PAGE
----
Just about every person in the U.S. understands that if you break a law, you can face criminal penalties. This can be true even if you don't think you are doing anything wrong, as ignorance of the law is generally not a defense.
For as long as the Internet has been a part of our lives, people have found new ways to use it as a tool. Sometimes these uses are beneficial to others, but this is not always the case. In fact, it may be easier than ever for people to use the Internet in order to or in the course of committing a crime.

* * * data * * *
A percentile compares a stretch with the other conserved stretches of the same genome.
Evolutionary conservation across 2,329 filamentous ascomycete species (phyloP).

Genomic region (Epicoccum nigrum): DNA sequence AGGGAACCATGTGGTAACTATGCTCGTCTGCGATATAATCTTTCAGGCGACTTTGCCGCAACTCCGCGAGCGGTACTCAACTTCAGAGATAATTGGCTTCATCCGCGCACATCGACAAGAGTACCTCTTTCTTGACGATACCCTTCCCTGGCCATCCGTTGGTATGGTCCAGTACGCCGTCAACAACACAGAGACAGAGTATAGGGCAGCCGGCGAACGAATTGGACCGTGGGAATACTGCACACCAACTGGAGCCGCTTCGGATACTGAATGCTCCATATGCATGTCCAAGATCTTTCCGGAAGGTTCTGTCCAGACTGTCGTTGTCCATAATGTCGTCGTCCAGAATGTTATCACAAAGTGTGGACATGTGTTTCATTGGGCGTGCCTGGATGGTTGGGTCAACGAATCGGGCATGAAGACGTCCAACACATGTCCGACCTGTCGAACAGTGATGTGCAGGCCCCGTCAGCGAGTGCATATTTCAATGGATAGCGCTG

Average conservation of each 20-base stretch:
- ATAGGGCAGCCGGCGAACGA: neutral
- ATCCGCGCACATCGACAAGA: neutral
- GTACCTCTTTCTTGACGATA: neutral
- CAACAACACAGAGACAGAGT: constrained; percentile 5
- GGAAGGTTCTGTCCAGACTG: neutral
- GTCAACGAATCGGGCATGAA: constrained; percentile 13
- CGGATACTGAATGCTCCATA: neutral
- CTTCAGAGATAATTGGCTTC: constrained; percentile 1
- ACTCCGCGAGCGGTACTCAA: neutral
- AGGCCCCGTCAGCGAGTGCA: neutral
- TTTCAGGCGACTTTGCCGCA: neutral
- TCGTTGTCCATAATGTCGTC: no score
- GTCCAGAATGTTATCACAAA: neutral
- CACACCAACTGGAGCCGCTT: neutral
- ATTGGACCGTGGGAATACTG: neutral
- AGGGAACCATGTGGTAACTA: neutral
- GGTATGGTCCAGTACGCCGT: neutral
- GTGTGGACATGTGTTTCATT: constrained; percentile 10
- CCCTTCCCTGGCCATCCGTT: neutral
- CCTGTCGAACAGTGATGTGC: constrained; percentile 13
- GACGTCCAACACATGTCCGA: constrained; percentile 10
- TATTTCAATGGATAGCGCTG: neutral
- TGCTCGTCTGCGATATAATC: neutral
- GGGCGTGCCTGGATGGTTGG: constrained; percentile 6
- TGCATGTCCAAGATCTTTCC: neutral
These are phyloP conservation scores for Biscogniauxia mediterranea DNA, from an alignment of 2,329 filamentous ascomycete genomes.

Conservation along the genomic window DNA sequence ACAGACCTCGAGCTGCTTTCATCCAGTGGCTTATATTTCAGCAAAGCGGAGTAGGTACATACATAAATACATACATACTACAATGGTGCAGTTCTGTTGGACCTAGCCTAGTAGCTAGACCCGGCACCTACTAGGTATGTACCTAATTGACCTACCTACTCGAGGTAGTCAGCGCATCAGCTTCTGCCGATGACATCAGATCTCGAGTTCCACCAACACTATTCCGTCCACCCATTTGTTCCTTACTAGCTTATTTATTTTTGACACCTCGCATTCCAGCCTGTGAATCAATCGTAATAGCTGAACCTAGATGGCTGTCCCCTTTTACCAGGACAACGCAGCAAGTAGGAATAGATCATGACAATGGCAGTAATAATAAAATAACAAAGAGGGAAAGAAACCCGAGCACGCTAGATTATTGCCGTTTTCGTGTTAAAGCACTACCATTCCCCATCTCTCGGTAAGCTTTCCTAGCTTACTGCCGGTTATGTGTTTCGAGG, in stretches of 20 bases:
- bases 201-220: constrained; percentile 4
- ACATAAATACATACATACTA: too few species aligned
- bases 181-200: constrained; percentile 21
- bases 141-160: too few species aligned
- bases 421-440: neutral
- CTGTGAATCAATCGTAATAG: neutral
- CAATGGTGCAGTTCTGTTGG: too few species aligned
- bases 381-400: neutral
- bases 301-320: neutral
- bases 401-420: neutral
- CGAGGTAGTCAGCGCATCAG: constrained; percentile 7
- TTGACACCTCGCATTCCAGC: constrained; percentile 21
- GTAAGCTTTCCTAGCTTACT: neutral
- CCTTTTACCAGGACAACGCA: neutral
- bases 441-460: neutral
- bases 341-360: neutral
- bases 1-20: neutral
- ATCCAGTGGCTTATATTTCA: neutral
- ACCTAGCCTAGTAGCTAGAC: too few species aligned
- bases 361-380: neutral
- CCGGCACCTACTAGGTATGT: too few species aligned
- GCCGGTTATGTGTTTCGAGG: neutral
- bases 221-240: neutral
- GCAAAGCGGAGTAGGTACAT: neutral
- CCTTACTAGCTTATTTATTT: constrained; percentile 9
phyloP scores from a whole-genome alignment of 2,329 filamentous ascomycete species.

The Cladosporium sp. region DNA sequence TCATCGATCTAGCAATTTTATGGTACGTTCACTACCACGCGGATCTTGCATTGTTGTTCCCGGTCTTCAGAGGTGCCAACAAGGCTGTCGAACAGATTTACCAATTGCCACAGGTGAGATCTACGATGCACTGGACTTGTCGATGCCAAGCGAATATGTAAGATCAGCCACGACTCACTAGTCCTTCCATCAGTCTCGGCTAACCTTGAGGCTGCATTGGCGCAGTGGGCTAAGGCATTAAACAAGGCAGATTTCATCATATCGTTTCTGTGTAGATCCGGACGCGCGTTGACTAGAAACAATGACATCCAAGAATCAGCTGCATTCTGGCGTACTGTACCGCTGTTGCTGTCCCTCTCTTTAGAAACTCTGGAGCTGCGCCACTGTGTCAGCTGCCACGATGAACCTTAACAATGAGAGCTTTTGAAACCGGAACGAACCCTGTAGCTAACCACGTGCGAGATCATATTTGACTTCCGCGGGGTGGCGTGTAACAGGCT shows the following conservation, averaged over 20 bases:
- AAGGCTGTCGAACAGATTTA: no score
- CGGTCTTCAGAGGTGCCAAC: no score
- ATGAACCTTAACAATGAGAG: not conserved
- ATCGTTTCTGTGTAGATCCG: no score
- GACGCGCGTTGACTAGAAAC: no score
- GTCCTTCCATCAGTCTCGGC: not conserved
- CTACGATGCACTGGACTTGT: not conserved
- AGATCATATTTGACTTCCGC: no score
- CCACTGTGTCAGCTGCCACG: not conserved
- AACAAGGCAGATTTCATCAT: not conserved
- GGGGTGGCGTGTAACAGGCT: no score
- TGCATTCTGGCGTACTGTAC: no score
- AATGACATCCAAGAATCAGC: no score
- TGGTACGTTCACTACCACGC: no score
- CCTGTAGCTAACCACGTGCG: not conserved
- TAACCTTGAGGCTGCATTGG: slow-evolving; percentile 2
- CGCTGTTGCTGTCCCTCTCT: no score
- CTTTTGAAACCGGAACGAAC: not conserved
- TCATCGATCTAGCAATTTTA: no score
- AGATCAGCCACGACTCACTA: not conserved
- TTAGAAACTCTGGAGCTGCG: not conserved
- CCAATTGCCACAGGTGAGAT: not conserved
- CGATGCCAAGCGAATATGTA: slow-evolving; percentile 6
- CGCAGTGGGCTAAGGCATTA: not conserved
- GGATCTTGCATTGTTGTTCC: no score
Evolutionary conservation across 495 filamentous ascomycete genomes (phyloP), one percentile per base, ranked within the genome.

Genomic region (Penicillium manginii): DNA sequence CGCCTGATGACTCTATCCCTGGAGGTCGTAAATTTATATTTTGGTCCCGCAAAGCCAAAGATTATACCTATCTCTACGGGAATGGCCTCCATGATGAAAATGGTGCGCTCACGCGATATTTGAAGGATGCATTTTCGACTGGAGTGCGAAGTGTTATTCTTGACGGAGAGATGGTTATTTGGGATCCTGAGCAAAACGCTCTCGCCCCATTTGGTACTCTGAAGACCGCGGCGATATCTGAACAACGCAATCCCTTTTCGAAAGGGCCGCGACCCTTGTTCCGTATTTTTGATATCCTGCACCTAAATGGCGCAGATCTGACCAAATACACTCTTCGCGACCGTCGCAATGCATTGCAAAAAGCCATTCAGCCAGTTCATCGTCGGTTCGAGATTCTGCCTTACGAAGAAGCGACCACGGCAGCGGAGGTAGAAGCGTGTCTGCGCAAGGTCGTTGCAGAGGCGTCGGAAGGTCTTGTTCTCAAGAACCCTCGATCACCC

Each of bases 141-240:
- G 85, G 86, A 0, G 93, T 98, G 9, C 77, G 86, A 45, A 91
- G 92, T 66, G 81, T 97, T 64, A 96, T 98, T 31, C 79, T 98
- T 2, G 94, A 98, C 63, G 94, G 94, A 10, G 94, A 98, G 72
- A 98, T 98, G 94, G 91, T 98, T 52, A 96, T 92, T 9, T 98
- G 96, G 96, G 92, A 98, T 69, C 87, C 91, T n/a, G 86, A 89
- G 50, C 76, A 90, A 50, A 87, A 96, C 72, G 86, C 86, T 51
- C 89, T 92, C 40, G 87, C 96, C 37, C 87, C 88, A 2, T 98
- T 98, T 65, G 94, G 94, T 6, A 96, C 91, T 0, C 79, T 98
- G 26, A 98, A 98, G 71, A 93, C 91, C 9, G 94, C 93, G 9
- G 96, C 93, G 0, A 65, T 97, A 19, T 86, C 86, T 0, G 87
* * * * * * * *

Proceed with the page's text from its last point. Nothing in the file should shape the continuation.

If you are convicted of a criminal tax violation, you have probably done one of two things: hid financial information or lied about it. Both acts can be grounds for criminal charges, and both acts can result in serious consequences for people convicted.
Being accused of a crime involving computer fraud or abuse is a very serious situation. There is no question about that. A person who is accused of an offense related to hacking, fraud, theft or other similar misconduct can find themselves facing violations on the state level and/or the federal level.